As you’ve probably surmised, I find this whole debate about “Go Set a Watchman” rather fascinating, especially in terms of how it speaks about the late and present-day South.
Reading this article, I couldn’t help thinking that Lee employed a brilliant strategy to sell lots of books. But there is apparently much about Finch that is true to life, too.
Even the most progressive people are the products of their society. There were very, very few Southerners living in the South in, say, the 30’s or 40’s who were equipped psychologically and intellectually to see entirely beyond their particular time and place. Even growing up in the South in the 70’s, I knew lots of elderly Southern whites who treated their fellow black Southerners with unfailing kindness and understanding but who nonetheless held to many, if not most, of the prevailing views on race. And that holds true for any place and epoch, not just the Depression-era South.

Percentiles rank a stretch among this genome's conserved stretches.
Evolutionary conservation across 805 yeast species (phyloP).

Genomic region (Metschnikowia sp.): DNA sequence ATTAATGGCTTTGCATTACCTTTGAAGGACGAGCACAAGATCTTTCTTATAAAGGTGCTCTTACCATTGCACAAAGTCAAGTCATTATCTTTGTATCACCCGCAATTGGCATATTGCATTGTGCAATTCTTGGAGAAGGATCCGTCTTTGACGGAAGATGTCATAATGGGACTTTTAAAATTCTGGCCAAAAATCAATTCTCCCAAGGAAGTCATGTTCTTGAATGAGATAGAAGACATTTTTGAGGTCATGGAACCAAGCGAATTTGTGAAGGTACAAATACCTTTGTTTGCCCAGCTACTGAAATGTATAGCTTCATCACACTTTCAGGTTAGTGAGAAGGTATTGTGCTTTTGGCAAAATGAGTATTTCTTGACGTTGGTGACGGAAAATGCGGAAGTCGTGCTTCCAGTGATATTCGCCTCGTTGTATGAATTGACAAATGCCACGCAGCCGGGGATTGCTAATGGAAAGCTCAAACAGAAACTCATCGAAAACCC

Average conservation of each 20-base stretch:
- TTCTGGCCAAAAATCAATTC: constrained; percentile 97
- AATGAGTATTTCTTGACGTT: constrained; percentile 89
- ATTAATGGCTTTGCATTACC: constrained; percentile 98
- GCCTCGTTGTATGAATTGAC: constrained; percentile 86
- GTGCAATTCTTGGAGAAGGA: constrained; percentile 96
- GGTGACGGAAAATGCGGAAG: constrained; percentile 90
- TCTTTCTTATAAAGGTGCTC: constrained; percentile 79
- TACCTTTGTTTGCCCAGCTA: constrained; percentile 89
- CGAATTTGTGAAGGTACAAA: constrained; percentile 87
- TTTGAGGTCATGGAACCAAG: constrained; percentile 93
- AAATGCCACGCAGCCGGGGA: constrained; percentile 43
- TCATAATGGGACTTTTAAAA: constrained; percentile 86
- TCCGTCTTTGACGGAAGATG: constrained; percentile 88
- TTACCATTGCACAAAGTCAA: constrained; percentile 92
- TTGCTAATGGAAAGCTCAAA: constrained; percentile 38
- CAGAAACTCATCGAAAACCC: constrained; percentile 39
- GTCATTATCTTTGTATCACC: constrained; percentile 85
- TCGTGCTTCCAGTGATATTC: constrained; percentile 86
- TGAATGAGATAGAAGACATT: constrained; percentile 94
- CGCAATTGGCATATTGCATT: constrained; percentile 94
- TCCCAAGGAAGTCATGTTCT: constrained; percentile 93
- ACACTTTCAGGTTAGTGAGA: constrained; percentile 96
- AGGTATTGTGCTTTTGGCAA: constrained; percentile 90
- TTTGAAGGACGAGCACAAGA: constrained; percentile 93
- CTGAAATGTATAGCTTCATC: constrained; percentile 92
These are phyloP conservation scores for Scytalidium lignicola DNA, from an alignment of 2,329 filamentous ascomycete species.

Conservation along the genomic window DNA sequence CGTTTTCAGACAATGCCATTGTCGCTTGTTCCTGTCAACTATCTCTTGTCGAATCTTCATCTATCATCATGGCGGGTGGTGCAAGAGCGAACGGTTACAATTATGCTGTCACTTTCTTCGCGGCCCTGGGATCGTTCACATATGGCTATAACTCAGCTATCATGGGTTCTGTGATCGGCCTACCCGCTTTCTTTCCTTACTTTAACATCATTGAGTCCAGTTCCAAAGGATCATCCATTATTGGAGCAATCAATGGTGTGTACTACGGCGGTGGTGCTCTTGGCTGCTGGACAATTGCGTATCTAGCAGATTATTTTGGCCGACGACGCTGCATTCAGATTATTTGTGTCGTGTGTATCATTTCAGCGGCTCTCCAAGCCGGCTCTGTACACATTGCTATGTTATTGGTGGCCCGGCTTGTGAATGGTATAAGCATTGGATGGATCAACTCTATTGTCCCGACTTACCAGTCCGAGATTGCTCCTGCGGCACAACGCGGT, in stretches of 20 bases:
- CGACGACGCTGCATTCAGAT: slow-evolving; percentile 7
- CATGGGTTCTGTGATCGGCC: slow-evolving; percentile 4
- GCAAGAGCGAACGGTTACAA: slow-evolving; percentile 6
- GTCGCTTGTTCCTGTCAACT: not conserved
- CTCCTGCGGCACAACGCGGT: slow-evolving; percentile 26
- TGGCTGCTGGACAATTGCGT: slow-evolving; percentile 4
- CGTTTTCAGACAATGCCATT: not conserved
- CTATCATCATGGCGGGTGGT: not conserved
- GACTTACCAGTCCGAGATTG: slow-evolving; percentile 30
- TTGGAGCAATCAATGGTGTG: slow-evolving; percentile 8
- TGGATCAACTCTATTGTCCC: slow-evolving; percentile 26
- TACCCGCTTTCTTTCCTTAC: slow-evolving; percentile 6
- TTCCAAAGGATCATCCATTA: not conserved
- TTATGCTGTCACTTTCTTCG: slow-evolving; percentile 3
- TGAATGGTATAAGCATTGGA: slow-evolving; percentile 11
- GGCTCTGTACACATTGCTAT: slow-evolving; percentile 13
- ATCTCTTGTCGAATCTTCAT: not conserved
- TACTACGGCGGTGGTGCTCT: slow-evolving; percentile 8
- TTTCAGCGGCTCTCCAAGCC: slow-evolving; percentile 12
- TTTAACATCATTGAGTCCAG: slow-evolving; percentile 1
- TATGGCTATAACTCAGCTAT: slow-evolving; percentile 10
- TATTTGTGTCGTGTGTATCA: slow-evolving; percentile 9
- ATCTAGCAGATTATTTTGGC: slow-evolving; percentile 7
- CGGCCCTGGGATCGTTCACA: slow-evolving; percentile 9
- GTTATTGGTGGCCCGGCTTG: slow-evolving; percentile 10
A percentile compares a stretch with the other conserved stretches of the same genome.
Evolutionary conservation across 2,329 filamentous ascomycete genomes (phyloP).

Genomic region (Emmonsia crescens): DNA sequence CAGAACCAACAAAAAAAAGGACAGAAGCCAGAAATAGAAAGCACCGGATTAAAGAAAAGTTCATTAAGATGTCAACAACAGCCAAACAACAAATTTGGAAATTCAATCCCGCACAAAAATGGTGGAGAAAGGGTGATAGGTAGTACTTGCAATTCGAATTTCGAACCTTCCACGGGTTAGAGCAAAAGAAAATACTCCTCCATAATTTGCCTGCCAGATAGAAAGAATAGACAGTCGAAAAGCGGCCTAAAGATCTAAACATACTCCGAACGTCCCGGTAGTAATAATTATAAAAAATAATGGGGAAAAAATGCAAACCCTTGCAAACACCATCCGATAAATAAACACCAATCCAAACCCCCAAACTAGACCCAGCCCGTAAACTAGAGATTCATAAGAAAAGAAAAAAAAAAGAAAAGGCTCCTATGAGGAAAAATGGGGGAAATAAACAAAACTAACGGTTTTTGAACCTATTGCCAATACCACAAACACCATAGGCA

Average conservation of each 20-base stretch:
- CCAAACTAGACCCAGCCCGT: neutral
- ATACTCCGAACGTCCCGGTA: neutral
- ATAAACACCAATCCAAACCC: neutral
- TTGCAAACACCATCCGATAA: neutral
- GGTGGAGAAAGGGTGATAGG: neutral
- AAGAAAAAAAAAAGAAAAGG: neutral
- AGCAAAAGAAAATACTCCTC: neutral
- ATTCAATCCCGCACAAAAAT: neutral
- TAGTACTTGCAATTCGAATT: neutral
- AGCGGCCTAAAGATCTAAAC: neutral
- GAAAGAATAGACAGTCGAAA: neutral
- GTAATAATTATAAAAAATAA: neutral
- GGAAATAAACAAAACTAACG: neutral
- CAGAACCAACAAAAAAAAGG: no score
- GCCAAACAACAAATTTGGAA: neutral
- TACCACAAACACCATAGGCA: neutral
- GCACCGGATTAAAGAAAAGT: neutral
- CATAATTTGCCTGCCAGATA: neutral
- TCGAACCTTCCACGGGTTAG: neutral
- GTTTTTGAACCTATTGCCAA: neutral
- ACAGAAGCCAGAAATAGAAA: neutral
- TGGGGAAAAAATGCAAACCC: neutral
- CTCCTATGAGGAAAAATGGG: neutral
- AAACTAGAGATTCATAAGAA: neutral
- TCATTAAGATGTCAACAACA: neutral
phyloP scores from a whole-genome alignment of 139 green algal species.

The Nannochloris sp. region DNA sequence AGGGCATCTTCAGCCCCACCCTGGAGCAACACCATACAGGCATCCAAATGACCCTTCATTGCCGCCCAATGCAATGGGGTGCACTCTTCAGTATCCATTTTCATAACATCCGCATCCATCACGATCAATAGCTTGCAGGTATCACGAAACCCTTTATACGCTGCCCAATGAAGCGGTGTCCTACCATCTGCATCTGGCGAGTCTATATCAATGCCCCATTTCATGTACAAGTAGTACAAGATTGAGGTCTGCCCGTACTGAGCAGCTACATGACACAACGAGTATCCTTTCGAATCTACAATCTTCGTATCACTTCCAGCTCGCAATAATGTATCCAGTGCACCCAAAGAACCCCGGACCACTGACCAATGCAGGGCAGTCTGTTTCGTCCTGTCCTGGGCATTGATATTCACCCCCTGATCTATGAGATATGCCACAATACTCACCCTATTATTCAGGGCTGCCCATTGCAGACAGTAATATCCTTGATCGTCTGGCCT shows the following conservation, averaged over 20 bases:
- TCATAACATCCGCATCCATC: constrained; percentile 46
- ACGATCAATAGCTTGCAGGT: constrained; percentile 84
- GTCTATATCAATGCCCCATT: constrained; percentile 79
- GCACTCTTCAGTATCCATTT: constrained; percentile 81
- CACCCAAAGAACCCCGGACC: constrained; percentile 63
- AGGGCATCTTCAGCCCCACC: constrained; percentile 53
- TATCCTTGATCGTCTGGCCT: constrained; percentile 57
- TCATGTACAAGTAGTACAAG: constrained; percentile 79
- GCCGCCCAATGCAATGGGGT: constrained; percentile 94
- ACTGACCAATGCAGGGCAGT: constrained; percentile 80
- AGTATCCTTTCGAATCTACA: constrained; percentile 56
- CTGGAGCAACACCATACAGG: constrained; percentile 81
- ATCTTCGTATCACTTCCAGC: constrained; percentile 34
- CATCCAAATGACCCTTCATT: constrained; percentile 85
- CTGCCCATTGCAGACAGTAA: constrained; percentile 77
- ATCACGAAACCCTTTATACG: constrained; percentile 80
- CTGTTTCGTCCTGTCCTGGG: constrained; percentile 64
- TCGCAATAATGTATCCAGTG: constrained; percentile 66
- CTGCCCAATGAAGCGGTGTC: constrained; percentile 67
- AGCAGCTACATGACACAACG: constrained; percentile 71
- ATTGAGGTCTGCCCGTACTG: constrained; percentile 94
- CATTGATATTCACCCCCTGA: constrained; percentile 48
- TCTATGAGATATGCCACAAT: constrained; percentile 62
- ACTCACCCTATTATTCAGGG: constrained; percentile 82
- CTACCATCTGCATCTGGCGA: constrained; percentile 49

Maybe I’ve gotten morally cynical as I age, but it strikes me that true moral mavericks – outliers – are exceedingly rare in any culture. Heck, as much as I love the Atticus Finch character, I have always had a hard time swallowing the premise that a reasonally affluent, culturally influential white male in Depression-era south Alabama held consistently progressive views.
Judge James Edwin Horton, who adjudicated the Scotsboro case, certainly was a man far ahead of his time and place, but i would imagine that he, if pressed, would have evinced many of the same views on race as his contemporaries.